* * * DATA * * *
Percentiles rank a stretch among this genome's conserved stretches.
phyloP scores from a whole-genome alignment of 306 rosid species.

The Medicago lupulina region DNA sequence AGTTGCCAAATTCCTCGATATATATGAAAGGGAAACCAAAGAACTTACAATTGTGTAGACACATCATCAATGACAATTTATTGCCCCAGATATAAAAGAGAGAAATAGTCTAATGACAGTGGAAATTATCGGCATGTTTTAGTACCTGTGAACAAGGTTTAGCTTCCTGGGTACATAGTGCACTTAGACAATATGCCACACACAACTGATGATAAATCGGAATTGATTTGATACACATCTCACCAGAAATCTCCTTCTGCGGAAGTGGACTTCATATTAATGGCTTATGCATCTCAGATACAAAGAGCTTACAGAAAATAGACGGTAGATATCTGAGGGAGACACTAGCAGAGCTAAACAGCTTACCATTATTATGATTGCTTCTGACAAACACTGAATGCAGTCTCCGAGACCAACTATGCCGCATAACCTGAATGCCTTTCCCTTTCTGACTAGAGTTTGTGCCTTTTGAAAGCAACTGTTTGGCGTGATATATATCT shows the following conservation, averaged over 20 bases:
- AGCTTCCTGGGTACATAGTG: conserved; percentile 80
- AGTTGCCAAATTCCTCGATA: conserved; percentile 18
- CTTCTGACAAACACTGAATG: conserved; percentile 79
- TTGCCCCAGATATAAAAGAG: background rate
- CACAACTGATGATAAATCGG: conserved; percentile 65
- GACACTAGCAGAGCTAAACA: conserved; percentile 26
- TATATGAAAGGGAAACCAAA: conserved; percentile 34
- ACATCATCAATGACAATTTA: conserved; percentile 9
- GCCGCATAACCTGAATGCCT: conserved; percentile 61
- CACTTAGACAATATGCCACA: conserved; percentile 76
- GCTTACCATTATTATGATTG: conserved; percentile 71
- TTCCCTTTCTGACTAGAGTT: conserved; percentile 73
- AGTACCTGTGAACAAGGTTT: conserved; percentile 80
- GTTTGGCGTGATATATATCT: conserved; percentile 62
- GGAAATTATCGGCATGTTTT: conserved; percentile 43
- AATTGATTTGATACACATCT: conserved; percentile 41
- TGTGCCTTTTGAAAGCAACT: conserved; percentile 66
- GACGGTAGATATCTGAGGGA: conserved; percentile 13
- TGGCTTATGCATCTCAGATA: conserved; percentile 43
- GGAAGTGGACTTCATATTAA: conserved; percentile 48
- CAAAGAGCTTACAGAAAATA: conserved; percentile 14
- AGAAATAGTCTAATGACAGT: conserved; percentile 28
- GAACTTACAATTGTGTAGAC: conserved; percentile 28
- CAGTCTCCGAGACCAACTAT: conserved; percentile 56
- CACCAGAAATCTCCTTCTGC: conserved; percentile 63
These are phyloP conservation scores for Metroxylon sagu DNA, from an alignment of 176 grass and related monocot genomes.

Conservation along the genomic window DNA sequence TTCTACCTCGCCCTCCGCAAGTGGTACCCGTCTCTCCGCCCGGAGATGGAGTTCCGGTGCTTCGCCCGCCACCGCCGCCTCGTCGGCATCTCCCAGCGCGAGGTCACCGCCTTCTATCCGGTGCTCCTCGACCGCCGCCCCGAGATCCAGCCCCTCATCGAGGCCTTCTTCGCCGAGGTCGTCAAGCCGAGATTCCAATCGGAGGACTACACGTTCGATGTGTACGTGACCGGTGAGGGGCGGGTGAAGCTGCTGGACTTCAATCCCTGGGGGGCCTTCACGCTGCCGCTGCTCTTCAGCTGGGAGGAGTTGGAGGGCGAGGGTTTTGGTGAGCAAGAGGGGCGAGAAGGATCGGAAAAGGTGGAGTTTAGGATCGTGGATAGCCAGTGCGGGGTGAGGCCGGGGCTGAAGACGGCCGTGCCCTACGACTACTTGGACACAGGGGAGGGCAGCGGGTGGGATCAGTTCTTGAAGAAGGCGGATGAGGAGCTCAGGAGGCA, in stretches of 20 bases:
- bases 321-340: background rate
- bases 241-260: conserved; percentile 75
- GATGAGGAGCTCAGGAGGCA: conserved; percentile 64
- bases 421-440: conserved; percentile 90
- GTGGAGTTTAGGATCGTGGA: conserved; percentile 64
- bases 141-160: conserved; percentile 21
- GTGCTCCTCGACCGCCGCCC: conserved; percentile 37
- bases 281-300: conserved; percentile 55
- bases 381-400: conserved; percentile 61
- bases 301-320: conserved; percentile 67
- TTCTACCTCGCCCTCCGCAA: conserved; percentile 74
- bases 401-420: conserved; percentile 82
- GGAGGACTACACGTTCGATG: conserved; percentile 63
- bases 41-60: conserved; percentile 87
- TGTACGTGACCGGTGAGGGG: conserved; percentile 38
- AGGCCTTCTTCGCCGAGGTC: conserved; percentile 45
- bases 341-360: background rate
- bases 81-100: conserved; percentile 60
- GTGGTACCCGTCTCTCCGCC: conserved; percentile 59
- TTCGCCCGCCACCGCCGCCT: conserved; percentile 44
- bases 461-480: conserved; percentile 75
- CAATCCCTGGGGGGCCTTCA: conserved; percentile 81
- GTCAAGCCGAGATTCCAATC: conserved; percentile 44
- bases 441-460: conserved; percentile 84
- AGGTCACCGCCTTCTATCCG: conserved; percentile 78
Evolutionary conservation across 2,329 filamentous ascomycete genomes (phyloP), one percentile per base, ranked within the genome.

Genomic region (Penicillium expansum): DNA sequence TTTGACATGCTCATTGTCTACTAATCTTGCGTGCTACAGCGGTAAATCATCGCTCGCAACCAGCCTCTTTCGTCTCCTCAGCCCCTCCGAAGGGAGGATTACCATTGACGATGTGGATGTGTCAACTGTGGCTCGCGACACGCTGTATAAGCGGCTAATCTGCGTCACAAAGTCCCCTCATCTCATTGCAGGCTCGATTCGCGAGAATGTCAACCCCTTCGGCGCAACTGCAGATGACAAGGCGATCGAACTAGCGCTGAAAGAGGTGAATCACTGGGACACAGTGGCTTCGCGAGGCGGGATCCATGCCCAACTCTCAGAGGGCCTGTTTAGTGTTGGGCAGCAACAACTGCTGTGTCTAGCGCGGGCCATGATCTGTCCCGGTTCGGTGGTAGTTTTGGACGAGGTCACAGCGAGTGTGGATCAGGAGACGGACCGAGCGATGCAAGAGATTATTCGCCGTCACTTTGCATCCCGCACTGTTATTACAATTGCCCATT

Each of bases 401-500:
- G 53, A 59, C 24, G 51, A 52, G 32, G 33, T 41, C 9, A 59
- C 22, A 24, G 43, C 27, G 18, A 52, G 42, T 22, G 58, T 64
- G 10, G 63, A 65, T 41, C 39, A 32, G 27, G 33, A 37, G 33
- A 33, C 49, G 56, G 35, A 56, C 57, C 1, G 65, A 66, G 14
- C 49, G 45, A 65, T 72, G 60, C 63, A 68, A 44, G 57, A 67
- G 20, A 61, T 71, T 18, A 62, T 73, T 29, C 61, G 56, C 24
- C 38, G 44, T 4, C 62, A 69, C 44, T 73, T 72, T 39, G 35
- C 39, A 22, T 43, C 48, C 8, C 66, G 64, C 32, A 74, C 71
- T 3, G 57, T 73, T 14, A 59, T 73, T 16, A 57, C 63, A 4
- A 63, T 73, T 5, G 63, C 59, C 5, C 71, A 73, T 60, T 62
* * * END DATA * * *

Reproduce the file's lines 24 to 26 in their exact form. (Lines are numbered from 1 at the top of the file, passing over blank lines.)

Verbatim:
- CAAAGAGCTTACAGAAAATA: conserved; percentile 14
- AGAAATAGTCTAATGACAGT: conserved; percentile 28
- GAACTTACAATTGTGTAGAC: conserved; percentile 28